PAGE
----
Other program directors voiced concerns that certain provisions of the duty standards might foster less connection to both the treatment team and to patients. “I think the fear I have as an educator,” says Dr. Baudendistel, “is the erosion of the continuity and the professionalism that is a byproduct of the work hours decrease, with the implicit hand-offs that occur in care. This is a paradigm shift. When I was a resident, this was my patient because I didn’t have too many days off. I saw my patient through the long hospitalization.”

But with changes in the duty hours, he says, now “the residents with reduced work hours and mandated days off might only admit the patient. Then three other house staff will see the patients and discharge them, and it’s not their patient any more. Who’s there to provide the continuity? It’s the attendings. So then the residents can abdicate responsibility to the senior residents and the attendings because they are only at the hospital for, say, a 12-hour shift.

“I think that shift work mentality is a definite threat to professionalism,” he concludes. “And that mentality is not good for patient care.”

Studies of Standards’ Effects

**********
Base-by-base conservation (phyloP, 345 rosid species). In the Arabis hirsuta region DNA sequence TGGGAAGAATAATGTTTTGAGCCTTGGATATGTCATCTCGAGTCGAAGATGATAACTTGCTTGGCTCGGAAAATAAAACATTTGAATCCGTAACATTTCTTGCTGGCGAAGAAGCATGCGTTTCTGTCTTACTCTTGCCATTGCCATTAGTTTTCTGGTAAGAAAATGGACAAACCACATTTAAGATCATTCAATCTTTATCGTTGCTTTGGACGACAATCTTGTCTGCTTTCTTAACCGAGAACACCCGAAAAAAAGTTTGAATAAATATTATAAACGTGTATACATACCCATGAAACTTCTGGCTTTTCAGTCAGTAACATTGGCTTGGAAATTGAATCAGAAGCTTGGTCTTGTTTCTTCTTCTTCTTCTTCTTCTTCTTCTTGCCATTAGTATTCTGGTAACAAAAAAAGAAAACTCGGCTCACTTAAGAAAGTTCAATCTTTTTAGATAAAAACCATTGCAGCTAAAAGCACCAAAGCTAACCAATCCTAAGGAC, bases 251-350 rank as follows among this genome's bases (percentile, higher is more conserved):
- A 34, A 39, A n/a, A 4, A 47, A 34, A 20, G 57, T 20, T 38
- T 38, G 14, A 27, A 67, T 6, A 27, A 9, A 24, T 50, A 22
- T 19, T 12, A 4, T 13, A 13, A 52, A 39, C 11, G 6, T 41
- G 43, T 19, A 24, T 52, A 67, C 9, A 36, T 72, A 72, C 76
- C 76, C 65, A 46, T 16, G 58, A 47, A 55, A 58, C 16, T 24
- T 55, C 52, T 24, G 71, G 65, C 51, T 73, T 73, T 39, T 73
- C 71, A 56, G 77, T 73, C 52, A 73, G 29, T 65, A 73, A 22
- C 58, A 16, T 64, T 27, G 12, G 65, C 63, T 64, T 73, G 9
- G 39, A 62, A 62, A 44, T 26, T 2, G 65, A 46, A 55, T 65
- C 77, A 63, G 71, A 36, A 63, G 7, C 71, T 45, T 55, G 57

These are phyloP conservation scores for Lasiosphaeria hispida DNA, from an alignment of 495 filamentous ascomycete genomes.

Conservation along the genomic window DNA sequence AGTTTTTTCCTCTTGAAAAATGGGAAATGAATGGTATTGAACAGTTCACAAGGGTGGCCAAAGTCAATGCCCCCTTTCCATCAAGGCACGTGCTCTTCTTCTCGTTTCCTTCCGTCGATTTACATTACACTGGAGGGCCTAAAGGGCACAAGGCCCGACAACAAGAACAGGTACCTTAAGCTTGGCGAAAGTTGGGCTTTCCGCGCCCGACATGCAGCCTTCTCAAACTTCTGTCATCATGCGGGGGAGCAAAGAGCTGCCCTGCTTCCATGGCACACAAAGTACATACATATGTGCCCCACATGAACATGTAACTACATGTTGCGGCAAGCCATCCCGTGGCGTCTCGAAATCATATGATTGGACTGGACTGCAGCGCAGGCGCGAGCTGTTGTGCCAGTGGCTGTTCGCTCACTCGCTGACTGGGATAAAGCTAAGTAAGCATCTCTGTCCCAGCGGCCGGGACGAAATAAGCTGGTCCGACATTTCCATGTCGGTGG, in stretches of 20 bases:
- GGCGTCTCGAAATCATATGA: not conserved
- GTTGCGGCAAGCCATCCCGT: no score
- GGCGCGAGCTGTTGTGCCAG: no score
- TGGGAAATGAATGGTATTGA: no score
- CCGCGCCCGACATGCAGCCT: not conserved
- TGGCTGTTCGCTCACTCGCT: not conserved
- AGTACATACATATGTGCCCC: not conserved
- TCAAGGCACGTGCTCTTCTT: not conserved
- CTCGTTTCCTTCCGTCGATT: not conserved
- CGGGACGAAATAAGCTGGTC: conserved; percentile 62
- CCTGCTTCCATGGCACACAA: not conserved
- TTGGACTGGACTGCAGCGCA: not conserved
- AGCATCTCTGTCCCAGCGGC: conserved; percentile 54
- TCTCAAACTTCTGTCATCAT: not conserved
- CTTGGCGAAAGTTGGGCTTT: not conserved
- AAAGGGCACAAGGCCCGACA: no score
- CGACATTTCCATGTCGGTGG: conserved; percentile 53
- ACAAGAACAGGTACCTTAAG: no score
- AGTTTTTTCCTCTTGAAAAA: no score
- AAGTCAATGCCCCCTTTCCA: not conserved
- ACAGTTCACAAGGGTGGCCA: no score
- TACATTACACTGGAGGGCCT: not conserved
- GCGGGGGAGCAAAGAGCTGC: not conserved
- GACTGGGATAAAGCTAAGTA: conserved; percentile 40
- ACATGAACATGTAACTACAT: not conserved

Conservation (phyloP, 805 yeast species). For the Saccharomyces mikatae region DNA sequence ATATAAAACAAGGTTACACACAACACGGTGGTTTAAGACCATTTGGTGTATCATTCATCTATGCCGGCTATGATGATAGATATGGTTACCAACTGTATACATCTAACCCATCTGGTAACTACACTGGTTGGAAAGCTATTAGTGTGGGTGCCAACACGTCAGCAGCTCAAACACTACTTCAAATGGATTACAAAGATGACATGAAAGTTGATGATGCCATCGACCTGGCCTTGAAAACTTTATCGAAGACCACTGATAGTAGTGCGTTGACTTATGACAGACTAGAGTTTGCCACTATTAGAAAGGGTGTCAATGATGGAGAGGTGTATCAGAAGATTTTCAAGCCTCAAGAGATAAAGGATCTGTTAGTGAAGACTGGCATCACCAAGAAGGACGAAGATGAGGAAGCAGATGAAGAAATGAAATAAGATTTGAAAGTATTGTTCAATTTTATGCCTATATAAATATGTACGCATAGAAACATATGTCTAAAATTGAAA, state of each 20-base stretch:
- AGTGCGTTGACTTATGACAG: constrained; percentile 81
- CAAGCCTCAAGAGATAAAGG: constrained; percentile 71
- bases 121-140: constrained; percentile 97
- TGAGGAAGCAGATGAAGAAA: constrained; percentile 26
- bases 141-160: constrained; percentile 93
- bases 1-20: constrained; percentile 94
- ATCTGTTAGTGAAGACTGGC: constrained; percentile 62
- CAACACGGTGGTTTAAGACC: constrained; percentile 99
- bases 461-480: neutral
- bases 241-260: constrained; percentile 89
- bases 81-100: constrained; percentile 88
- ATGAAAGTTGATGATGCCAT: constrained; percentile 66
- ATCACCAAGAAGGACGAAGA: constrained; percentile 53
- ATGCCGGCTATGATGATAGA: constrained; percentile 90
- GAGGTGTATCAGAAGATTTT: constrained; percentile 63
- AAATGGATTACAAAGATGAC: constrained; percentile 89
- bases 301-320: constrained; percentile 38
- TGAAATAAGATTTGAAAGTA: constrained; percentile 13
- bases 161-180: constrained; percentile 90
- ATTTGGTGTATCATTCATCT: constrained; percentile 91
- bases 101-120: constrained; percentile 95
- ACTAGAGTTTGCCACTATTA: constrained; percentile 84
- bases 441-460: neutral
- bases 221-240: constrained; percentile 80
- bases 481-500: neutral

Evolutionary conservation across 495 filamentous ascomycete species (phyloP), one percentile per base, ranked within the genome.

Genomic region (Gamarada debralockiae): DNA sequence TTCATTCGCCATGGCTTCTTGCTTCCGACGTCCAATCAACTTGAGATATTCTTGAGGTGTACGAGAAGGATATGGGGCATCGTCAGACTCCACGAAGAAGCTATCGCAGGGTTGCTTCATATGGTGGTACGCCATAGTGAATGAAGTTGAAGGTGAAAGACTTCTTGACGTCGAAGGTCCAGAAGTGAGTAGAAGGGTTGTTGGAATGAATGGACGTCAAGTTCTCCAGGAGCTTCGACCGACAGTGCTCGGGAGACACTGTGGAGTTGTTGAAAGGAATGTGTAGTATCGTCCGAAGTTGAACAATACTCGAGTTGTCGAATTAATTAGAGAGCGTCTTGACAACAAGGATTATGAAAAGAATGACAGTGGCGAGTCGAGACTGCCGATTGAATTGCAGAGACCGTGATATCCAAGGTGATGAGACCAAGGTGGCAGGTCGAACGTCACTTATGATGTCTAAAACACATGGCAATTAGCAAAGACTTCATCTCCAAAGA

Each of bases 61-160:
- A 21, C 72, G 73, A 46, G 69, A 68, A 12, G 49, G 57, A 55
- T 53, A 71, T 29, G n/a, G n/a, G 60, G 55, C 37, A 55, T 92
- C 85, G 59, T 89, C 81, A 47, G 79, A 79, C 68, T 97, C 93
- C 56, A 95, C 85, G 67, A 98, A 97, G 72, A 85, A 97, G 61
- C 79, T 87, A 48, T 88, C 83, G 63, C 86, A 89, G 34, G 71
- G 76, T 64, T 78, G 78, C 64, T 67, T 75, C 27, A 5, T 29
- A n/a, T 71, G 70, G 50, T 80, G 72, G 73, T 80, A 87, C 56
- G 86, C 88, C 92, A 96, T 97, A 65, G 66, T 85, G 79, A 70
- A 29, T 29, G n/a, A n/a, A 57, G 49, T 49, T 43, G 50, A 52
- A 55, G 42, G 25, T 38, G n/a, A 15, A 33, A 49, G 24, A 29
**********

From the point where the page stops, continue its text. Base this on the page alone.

Few studies have been published specific to the hospital medicine experience with the reduced duty hours. Lin, et al., conducted four focus groups of internal medicine residents at the Washington University School of Medicine (St. Louis, Mo.), and found concerns about the effects of the duty hour restrictions on patient care and medical education.1 A study published this January in Academic Medicine by Dr. Vidyarthi and colleagues at UCSF asked 164 internal medicine residents to rate the value of their educational activities, frequency of administrative tasks interfering with education, and their educational satisfaction after duty hours were reduced.2 Dr. Vidyarthi and her coauthors did not see an increase in educational satisfaction, which was one of the expected outcomes of the new duty hour restrictions. She believes that for educational satisfaction among residents to increase, additional structural changes also must be put in place.